opsware.gifEven after spending more than US$1 billion on Opsware, HP is nowhere near the software provider IBM is. And that’s not likely to change soon. What may be more interesting is what kind of software provider HP becomes, and which kind provides more important to IT managers.

Along with its buyouts of NeoWare and (a little earlier) Mercury Interactive, HP went from being the maker of a middling suite called OpenView into a bona fide player following the Opsware deal. I recently talked with Fusepoint, an Opsware customer, about their implementation, and the president told me he was blown away by its product compared to the competition.

On the other hand, data centre automation may be an area of relatively short-term focus for IT departments. Once you’ve gotten rid of the manual tasks, the next natural step is to figure out how the business is performing overall, which is why analytics has been in such demand. It also explains why IBM has spent much more time buying companies like Datamirror (among many, many others) to bolster its acquisition of Rational several years ago. Big Blue stands to become a significant force in BI, which is funny considering that the company spent much of the last 10 years proving it could handle the tactical side of IT through its Global Services division. HP is also dipping its toe into the BI space — witness its purchase of Neoview earlier this year, which handles data warehousing — but it would have to spend a lot more to put it on a competitive footing with IBM. And if you believe that the future will be based on trends and forecasting (as I do), HP better hope it’s spending wisely.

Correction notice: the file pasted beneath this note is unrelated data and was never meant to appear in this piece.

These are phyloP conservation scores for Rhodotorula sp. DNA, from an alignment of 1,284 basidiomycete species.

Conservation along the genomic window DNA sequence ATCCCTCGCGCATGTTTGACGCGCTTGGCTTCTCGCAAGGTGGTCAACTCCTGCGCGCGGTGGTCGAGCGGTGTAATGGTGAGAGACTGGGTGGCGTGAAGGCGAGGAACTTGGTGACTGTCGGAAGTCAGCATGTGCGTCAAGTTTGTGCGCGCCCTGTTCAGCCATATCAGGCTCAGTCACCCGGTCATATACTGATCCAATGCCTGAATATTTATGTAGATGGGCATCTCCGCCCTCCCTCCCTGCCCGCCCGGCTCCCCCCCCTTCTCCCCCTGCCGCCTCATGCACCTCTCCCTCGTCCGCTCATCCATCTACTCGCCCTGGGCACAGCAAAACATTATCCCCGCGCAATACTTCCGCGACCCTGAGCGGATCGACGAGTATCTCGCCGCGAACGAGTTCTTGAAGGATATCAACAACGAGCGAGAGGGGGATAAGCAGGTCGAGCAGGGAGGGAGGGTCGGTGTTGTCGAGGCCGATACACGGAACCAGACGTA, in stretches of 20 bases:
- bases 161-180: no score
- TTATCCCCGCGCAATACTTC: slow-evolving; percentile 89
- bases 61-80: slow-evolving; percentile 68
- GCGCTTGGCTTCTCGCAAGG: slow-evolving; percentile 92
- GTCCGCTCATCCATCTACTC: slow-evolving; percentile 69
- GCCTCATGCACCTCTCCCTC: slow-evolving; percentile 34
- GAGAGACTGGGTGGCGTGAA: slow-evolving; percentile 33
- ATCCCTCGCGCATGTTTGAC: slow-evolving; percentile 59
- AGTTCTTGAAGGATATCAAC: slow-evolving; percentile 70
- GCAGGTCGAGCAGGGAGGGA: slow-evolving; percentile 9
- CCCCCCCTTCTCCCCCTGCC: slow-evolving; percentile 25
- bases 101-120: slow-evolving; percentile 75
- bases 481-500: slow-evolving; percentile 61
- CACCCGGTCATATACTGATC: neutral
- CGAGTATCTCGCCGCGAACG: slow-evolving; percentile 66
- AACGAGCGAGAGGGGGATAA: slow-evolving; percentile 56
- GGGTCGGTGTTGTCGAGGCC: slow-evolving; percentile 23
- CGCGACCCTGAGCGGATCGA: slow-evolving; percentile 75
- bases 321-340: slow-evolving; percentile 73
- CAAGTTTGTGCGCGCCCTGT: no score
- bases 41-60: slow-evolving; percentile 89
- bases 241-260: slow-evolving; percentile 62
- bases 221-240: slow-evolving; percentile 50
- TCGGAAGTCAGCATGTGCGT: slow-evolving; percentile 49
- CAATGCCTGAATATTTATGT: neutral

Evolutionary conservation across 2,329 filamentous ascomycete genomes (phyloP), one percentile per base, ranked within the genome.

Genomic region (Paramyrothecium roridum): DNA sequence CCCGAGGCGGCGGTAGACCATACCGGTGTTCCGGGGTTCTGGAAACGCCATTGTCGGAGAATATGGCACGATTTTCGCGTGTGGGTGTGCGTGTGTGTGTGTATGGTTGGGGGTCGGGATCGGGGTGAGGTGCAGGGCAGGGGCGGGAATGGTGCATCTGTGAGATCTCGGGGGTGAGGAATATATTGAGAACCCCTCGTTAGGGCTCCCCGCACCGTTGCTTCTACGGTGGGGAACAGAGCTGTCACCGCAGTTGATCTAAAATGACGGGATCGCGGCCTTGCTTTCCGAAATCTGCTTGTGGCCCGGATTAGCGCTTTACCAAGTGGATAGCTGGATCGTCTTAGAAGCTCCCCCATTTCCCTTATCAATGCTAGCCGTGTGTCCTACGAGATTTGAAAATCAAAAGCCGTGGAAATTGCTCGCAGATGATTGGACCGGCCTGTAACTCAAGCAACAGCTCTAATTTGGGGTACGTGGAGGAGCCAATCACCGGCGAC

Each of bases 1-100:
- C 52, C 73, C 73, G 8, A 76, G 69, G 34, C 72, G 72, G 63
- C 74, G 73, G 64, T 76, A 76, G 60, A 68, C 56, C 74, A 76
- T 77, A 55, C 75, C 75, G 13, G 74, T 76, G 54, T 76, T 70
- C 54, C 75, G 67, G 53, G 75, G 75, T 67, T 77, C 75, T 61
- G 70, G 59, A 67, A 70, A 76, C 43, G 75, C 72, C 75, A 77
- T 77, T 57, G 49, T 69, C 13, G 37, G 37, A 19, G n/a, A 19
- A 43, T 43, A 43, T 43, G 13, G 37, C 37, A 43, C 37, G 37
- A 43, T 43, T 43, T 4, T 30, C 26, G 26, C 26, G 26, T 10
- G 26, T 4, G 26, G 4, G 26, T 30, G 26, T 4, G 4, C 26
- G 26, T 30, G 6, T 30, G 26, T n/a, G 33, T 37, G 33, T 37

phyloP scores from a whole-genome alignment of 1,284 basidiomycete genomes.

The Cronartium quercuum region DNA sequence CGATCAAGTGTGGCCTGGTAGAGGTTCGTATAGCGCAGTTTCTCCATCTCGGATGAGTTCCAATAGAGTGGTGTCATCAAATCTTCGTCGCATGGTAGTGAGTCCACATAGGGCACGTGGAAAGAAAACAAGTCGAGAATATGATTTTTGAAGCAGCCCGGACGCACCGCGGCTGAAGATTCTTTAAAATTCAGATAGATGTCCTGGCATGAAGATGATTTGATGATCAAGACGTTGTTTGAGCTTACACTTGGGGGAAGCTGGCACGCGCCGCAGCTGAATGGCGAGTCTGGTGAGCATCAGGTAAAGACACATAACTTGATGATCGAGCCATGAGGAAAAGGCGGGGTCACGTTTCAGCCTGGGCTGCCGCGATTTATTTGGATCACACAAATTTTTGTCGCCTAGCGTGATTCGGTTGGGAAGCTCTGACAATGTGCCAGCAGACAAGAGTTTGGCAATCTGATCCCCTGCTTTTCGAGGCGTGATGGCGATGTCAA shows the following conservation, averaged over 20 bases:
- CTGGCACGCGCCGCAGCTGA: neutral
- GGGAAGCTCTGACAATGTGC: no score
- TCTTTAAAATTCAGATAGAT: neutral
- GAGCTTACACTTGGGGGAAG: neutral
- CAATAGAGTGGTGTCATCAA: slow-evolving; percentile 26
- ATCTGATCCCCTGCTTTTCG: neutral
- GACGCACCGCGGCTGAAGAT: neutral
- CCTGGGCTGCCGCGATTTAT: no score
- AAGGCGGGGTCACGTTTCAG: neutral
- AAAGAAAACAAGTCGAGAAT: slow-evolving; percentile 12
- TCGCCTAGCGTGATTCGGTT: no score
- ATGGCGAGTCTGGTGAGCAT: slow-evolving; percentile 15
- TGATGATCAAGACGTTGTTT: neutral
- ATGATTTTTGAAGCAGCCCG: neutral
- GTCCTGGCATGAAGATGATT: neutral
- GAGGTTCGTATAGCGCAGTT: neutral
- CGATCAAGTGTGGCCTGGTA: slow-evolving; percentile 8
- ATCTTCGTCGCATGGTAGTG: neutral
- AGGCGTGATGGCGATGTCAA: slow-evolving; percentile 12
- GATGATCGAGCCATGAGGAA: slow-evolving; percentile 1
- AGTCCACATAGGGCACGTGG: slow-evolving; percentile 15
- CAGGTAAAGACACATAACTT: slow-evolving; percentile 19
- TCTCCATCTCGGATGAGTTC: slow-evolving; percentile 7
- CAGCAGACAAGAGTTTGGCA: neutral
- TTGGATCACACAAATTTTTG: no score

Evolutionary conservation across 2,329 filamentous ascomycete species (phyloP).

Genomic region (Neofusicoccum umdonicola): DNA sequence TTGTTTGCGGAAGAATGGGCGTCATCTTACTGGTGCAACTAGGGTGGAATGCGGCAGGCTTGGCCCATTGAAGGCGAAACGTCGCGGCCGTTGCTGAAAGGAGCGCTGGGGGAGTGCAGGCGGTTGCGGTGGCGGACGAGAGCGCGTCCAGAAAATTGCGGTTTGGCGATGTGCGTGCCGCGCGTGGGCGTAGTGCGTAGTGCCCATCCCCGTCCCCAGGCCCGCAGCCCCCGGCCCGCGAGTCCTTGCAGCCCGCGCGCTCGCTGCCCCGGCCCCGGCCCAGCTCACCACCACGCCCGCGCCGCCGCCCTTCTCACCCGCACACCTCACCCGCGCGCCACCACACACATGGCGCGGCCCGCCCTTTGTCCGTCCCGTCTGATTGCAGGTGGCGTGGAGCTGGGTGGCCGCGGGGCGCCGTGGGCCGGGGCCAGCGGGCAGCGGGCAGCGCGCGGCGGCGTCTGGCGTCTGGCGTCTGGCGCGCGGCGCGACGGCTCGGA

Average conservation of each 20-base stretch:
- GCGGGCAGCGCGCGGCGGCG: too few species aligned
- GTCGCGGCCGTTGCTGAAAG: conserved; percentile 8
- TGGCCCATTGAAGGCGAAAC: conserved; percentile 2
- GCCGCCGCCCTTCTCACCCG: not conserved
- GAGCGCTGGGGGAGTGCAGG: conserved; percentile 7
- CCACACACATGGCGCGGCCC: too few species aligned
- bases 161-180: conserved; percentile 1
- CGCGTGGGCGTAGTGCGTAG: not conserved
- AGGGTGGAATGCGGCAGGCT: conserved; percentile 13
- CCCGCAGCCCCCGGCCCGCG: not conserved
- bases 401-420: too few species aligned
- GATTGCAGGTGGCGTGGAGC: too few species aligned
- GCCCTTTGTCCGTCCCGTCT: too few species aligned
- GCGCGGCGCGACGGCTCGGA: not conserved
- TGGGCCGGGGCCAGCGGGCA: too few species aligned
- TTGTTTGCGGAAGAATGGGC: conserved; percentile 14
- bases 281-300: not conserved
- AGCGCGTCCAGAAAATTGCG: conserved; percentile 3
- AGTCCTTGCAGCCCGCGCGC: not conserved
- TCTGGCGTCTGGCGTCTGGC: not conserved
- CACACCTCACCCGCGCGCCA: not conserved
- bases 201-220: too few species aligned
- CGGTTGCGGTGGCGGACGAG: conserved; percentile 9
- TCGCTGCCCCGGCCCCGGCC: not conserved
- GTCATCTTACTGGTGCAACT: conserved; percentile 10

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Jim Love, Chief Content Officer, IT World Canada
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